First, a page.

If you ever have a chance to observe preschoolers playing “house,” you will notice that even young children change their voice when talking to the “baby.” This “sing songy” speech actually has a technical name called “motherese” or “infant-directed speech.” This way of talking occurs all around the world and actually helps children learn language.
When talking to a baby, we subconsciously lengthen our vowels (“Hiiiiiiiiii”) and produce more pitch swings. We use shorter sentences and place longer pauses between utterances. We tend to put a novel or important word at the end of the utterance (“See the cow? Look at the cow!”) How do these changes in speech help children understand language? Let’s find out!
Babies actually prefer listening to this style of speech. It tells the child “this language is for you” and therefore captures their attention to tune into the language around them. Research shows that infant-directed speech is very powerful in terms of word learning. Babies between 18 and 24 months learn new words better when they are delivered in this style. In one study, babies learned new words only when they were spoken in infant-directed speech. It wasn’t until children were 34 months of age that they could learn new words regardless of whether they were spoken in infant-directed speech or adult-directed speech.
“Baby talk” helps babies discriminate between sounds and words. Research shows that babies around five months of age can tell the difference between the made-up words “malana” and “marana” only when produced in a sing song pattern. Since baby talk exaggerates sounds, babies seem to hear the differences more easily. “Baby talk” also helps babies figure out the vowels in their language. Babies are natural born pattern seekers and are constantly working to find patterns within the string of sounds around them. “Baby talk” eases this burden for the child by helping them segment the speech around them.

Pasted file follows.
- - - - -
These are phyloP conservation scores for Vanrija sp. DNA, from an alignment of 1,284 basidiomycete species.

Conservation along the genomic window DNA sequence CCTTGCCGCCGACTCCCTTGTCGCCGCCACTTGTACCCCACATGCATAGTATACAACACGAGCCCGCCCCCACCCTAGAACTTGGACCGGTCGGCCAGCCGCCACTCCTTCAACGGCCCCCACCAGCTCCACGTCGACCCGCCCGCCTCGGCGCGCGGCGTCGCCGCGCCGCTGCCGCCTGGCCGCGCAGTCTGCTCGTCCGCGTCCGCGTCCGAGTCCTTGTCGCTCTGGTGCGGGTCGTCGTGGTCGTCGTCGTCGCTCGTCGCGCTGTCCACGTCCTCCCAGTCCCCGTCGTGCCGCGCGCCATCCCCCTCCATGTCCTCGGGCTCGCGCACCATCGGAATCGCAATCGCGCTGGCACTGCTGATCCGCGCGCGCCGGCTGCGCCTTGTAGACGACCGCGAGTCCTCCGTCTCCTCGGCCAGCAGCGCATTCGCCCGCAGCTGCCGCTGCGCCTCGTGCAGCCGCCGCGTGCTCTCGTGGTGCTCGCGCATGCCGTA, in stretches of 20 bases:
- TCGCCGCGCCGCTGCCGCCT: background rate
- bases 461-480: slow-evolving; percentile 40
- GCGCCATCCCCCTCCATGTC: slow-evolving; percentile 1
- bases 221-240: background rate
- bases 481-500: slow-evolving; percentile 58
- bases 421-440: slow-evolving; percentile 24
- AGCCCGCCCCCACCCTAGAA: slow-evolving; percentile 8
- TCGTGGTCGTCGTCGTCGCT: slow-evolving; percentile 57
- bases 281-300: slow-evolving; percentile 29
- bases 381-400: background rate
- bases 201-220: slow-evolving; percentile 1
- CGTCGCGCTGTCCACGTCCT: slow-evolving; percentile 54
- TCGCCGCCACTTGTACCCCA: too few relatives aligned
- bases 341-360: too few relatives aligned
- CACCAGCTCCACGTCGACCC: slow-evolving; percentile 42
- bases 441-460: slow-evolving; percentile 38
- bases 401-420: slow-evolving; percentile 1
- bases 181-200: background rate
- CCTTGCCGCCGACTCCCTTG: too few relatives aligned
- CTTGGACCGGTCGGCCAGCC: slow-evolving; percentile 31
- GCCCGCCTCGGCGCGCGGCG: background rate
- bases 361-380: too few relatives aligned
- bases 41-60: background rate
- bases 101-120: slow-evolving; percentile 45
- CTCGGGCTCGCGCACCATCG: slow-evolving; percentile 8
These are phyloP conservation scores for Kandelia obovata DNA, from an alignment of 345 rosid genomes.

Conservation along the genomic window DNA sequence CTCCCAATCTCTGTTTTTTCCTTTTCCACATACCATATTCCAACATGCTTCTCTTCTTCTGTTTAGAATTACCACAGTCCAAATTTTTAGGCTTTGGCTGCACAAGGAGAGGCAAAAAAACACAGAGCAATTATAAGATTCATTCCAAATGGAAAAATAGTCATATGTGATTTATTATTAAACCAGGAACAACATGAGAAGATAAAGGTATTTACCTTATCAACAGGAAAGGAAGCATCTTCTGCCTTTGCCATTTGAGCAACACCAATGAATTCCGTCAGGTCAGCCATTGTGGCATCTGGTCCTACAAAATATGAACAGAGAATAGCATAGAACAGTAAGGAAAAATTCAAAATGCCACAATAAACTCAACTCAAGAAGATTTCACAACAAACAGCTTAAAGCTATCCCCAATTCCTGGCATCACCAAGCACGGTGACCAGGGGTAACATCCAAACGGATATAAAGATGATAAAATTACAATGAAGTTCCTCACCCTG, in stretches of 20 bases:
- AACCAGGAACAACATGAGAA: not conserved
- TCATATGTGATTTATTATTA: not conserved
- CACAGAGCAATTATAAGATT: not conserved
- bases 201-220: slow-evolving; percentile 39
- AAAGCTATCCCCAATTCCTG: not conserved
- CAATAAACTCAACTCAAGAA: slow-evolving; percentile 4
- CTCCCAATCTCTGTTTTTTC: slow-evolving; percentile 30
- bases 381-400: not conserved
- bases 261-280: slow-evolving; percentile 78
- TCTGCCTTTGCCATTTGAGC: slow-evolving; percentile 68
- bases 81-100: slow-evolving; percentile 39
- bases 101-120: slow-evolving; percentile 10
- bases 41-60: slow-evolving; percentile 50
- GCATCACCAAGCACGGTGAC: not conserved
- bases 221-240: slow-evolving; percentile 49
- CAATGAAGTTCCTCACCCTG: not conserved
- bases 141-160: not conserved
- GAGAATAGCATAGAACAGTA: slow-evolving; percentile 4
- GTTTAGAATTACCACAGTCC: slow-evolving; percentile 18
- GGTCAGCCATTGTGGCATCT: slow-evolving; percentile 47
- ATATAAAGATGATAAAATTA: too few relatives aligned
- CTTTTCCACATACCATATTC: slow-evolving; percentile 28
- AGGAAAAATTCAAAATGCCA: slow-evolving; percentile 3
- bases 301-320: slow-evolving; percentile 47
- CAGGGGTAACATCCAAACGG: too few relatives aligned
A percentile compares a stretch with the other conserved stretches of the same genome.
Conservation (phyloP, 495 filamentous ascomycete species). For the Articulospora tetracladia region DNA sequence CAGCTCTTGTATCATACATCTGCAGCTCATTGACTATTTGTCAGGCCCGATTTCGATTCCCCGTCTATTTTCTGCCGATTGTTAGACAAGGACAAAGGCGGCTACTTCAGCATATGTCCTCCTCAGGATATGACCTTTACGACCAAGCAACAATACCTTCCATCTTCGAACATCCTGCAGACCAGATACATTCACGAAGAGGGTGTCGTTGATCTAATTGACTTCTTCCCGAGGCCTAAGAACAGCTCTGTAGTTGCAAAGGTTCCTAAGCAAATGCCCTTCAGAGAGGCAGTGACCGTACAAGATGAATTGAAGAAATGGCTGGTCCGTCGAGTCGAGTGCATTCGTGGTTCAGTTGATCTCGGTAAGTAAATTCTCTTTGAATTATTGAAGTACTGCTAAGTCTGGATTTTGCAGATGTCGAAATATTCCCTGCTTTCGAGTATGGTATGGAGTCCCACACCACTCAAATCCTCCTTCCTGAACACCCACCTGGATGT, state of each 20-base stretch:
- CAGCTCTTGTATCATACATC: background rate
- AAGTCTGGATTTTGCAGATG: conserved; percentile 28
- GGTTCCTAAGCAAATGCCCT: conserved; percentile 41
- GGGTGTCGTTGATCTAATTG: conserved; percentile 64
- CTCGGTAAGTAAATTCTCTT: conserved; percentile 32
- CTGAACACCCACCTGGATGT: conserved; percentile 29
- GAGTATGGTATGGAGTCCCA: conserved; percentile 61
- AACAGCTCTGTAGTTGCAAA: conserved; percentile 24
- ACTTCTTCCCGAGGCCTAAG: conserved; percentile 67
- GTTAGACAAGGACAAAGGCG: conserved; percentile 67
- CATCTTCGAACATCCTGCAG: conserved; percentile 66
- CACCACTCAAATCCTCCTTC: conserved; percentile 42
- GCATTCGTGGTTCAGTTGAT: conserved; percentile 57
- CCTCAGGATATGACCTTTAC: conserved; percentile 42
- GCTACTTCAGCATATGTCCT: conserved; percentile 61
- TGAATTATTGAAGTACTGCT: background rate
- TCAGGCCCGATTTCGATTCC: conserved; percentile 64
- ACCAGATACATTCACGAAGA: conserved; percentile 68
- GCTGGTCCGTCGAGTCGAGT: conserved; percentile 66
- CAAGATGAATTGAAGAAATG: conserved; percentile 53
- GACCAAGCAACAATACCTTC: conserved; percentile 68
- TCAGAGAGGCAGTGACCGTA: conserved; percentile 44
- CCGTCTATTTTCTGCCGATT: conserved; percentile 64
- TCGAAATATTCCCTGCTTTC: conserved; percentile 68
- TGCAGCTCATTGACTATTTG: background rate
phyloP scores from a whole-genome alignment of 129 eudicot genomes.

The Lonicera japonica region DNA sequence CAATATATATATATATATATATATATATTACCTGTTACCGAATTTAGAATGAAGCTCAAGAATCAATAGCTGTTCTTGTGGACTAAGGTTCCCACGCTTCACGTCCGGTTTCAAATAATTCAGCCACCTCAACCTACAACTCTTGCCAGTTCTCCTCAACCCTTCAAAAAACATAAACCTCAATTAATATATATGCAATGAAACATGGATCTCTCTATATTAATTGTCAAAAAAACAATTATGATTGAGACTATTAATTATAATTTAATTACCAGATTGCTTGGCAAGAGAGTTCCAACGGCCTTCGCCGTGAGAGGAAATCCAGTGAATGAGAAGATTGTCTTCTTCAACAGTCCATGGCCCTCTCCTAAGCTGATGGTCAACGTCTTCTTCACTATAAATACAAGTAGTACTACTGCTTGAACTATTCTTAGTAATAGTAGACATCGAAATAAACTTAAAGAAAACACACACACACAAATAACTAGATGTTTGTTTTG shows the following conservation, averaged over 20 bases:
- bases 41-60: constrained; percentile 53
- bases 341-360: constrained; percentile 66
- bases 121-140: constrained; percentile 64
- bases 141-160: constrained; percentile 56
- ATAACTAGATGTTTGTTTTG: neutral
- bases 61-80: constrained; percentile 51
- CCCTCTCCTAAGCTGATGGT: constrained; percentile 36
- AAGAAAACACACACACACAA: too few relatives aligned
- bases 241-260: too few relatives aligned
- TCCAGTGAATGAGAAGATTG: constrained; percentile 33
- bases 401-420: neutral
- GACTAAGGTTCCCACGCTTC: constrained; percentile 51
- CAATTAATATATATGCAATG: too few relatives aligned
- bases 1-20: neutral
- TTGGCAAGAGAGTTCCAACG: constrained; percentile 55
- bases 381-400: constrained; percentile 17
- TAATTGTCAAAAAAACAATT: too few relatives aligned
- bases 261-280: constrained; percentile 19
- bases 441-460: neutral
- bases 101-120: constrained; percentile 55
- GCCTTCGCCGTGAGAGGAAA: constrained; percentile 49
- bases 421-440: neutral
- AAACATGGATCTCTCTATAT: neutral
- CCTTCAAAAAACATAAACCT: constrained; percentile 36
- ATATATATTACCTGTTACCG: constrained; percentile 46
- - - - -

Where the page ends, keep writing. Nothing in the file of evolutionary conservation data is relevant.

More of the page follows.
Putting a novel word at the end of a sentence stresses its importance. One study found that when teaching new words to their toddlers, American and Turkish mothers both put new words at the end of the phrase. In the Turkish language, it is not grammatically correct to put a noun at the end of a sentence. Researchers believe the Turkish mothers do this to help make the word stand out. Additionally, we tend to repeat a word several times when using this style of speech. This further aids the child in hearing and learning new words.
Whether you call it “motherese,” “infant directed” or “child directed speech,” or just plain old “baby talk,” one thing is for sure. Baby talk helps children learn the language around them!
Brooke is the owner of The Speech Dynamic, where she provides play based and family centered speech and feeding therapy. She is the co-creator of “Wiggle time,” an interdisciplinary curriculum for pediatric therapy. She has presented at The North Carolina Exceptional Children’s Conference regarding embedding language into routines. She has also shared her expertise on a panel for The University of North Carolina at Chapel Hill. Brooke has a passion for helping families understand the importance of play for speech & language development.
Golinkoff, R. M., & Hirsh-Pasek, K. (1999). How babies talk: the magic and mystery of language in the first three years of life. New York: Plume.
Hirsh-Pasek, K.< D. G. Kemler-Nelson, P.W Jusczyk, K. Wright Cassidy, B. Druss, and L. Kennedy. “Clauses Are Perceptual Units for Young Infants.” Cognition, 26: 269-86, 1987.
Juscyz, P. W., and N. Aslin. “Infants’ Detection of Sound Patterns in Fluent Speech.” Cognitive Psyshology, 29: 1-23, 1996.